Ramon Rivas May Make Celtics Despite Not Cracking Rotation for Puerto Rico

October 26, 1988


In Seoul, the Puerto Rican Olympic coach had no interest in making Ramon Rivas part of his regular rotation. So the big guy played when he could, which was hardly ever.

He didn't play very well.

"Ramon," a reporter from Boston said to him after Puerto Rico was eliminated by the United States in the medal round, "K.C. Jones was here watching you."

"Oh," he answered, after a night of no points and no rebounds (there's no need to mention the two fouls). "That's too bad."

Back then, he was a one-line blurb on the transactions page. No one had given much thought to this 6-foot-10-inch, 260-pound widebody center out of Temple actually making the Celtics. But since Rivas signed, Bill Walton has undergone more foot surgery, the Celtics have returned from Spain without Yugoslavian center Stojan Vrankovic, and the need for a backup center has not disappeared. Only one of the four newcomers -- that's right, the big guy --fits the bill.

"Tell the coach that he will not make a mistake with Rivas," said Temple coach John Chaney on the phone from Philadelphia. "He stays away from his weaknesses. He will not take bad shots. If he's going to miss, he'll miss a good shot. He's a good foul shooter and a good outlet passer. He knows how to make a straight line out of routes.

"He's got great hands and he can follow orders. But his greatest asset is he's very smart defensively. He knows just how to use his weight. He can ram those NBA centers out of the sweet spot."

Indeed, Rivas' size simply cannot be overlooked. In fact, it would be impossible to try. But Rivas has warmed the coaches in other ways. He is willing to learn and he understands the game. Rivas even proved an international hero when he apprehended a purse snatcher in Spain by sitting on the perpetrator until the police arrived.

All of this is nice public relations, of course, but Boston is in the business of choosing ballplayers, not simply honorable citizens. And Rivas is acutely aware he is on the edge.

"I'm just hoping so hard to make the squad," he said yesterday. "I'm kind of scared, but I'm doing the best I can."

His confidence level has improved since the Olympics, and the relaxed atmosphere in camp has helped. On the eve of signing the biggest contract in the NBA, Larry Bird took Rivas and the other rookies out to dinner. That kind of reception tends to make the new guys feel welcome.

"I've been kind of surprised how nice the guys have been," Rivas said. "When I was at rookie camp in San Antonio, the veterans were totally different.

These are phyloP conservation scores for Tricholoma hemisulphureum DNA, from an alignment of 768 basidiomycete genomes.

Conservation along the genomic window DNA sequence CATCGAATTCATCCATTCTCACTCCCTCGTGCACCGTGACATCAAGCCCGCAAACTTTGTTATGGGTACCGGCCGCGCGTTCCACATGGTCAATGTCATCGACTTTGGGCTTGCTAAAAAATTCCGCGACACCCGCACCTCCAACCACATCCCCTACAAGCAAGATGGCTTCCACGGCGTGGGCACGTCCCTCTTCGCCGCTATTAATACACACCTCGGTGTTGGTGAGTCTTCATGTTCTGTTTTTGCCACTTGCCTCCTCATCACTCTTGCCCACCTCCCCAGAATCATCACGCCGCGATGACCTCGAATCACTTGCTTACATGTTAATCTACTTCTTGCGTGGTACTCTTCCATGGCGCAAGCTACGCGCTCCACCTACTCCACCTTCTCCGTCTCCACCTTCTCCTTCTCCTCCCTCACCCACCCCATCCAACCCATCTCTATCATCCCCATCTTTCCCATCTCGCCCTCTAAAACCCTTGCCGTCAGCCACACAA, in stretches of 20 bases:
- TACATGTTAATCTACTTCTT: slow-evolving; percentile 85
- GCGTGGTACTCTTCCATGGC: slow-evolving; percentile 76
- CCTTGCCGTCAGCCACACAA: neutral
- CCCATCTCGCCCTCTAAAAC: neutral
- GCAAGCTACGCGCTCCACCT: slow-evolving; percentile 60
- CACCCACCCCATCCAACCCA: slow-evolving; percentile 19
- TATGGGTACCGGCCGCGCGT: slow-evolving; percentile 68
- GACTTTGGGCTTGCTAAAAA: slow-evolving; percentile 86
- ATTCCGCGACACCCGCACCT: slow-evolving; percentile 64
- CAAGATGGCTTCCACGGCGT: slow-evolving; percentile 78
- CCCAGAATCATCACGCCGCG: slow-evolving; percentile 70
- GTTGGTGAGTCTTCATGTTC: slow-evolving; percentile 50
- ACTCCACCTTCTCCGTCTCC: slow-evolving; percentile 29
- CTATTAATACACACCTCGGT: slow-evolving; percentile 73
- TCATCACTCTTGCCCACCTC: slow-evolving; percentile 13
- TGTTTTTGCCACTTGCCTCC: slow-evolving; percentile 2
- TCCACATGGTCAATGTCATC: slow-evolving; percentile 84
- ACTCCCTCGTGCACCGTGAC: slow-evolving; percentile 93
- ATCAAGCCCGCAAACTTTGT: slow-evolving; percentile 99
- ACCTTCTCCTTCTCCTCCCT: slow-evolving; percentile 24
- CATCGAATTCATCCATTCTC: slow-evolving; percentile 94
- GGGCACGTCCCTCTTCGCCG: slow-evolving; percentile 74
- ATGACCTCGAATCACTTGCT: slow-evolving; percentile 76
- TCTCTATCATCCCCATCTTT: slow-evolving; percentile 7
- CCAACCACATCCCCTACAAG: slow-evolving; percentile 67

"Here it's like a family. I mean, Larry Bird is still Larry Bird, but he treats us like we're another member of the team."

Rivas was playing in a haphazard league in Puerto Rico when his father saw Temple play North Carolina on television one afternoon. The father liked Chaney's act and told his son that if he went to America, it would be to play for the Owls.

"I don't know all that much about this kid, but a friend of mine down there told me he'd found the biggest Puerto Rican player he'd seen in the world," recalled Chaney. "I couldn't believe that, but I went down to take a look.

"We saw Ramon in a game where all he did was run foul line to foul line. He was the youngest player on the team, and no one would pass him the ball. I don't think he ever played in the post until he got to Temple."

Rivas said the outing his college coach saw was an all-star game.

"And you know how all-star games are," he said, his big smile widening. "Everyone is out there trying to show his stuff, and the last one to touch the ball is the center. So I just got myself comfortable under the basket and tried to get some of those 'fruits,' as I call 'em."

Those would be cherries, loose apples, offensive rebounds. The ability to pick those "fruits" has been the one thing coach Jimmy Rodgers has mentioned over and over again as the big plus about Rivas' game.

Yet it has not been completely smooth sailing in the preseason. Rivas' jumping ability is highly suspect, and that makes it difficult for him to release his turnaround against the likes of Kevin McHale and Robert Parish. He is not exactly a gazelle filling the lanes on the break, although he has done surprisingly well for a player with his bulk. Offense? It hasn't been there, but then, the Celtics aren't looking for points from their 12th man, which Rivas is aching to be.

"I'm trying not to think about it," he said, "but once in a while, I catch myself saying, 'I'm here this week, but next week I could be gone.' That hurts, but it's part of growing.

"I'd be more than happy to stay here, even if it means sitting on the bench all the time. But if not, I can't let the whole world come crashing down on me."

Chaney figures the big guy could at least manage to spell McHale and Parish for eight or nine minutes a game. Even longer, if the bangers are on the floor.

"The Celtics are still a team that will take it down in a half-court game and try and beat you in the mud the middle," said Chaney. "Ramon could do that. He helps other big men by always staying in the house.

"And I'll tell you right now. There aren't too many guys that will be able to move him out of there."

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